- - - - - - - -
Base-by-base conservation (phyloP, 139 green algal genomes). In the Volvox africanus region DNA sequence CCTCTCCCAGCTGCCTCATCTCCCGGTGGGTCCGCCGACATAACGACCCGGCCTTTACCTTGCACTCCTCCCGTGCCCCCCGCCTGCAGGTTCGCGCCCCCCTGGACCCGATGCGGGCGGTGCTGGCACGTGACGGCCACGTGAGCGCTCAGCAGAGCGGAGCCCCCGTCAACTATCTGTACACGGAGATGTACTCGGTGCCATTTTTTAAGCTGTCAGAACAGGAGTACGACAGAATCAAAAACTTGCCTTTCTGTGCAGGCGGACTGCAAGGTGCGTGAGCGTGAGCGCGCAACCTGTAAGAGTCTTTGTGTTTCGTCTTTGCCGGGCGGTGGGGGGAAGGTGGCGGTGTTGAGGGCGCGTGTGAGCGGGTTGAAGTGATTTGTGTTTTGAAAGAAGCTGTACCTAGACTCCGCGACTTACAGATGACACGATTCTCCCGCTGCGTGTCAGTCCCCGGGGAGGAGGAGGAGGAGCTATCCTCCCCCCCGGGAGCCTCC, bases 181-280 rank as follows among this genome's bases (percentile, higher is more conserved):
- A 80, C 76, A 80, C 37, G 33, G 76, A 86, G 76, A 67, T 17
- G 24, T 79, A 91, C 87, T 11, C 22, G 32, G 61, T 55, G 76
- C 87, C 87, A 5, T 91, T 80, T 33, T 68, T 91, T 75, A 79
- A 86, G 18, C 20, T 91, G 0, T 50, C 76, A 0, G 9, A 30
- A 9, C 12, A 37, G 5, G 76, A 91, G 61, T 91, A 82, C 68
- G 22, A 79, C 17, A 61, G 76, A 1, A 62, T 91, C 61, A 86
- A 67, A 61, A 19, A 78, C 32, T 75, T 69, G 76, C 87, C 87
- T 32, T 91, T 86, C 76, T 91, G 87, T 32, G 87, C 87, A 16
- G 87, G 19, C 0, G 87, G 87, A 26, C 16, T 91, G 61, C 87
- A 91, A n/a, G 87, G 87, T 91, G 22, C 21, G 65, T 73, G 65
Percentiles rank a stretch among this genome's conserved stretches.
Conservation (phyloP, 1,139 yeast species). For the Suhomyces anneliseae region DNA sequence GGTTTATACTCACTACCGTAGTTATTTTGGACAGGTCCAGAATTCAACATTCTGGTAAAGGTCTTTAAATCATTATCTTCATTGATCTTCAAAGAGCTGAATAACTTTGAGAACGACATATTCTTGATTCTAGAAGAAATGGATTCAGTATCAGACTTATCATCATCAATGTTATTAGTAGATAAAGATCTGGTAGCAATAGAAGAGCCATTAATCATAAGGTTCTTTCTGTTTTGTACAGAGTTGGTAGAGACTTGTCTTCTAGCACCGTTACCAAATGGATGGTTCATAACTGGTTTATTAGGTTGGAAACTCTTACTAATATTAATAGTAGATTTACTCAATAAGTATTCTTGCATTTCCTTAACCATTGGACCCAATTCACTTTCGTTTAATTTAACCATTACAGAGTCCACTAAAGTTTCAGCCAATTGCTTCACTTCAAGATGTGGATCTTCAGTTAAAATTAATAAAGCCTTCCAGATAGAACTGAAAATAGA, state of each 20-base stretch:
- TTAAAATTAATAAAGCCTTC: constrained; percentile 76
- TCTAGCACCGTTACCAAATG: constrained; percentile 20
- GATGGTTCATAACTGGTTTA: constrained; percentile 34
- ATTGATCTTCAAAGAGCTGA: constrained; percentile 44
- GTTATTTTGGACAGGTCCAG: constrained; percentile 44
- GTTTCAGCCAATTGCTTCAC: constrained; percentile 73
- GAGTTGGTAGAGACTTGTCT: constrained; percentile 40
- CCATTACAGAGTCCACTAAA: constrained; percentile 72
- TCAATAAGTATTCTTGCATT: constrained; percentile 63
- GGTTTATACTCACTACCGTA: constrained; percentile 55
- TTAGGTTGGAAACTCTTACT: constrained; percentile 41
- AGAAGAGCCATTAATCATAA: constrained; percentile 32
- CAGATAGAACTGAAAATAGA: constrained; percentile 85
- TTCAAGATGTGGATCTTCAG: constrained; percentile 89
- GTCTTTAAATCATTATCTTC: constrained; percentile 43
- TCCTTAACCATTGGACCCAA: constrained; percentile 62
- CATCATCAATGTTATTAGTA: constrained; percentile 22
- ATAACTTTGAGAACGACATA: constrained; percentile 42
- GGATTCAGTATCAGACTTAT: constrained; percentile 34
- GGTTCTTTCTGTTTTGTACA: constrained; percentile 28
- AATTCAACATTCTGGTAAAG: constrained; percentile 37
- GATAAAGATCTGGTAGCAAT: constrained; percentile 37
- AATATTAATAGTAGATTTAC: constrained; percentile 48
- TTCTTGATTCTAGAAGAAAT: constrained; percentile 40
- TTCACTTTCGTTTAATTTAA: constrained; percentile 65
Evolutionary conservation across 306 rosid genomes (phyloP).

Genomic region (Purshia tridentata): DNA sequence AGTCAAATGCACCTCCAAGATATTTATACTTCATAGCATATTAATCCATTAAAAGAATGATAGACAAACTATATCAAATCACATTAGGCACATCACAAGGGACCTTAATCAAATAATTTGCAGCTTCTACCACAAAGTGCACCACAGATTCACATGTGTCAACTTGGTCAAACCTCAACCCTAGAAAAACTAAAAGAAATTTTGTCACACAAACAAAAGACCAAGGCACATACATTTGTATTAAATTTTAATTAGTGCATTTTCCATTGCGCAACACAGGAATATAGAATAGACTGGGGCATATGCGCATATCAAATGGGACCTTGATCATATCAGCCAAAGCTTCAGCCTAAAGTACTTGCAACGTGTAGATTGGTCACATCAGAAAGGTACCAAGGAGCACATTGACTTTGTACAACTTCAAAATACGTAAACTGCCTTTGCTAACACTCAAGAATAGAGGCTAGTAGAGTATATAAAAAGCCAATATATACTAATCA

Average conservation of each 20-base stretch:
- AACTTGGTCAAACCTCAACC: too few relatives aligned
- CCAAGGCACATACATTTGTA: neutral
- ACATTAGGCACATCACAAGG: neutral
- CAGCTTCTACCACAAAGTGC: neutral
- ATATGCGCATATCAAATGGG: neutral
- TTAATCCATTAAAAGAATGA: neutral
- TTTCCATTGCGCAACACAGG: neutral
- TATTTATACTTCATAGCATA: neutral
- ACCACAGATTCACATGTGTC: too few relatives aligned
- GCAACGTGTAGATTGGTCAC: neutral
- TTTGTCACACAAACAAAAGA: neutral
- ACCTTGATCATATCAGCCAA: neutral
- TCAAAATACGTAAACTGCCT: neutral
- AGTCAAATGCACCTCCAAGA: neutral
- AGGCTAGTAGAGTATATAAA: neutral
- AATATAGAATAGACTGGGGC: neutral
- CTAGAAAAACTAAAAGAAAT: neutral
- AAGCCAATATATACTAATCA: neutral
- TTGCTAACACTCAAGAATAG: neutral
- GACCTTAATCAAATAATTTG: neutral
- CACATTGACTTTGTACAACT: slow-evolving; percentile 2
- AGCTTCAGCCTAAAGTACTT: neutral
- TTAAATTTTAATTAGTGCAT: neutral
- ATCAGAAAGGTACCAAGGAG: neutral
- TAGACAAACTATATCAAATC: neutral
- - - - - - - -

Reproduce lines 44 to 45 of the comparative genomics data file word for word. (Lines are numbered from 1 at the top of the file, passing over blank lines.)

- ACATTAGGCACATCACAAGG: neutral
- CAGCTTCTACCACAAAGTGC: neutral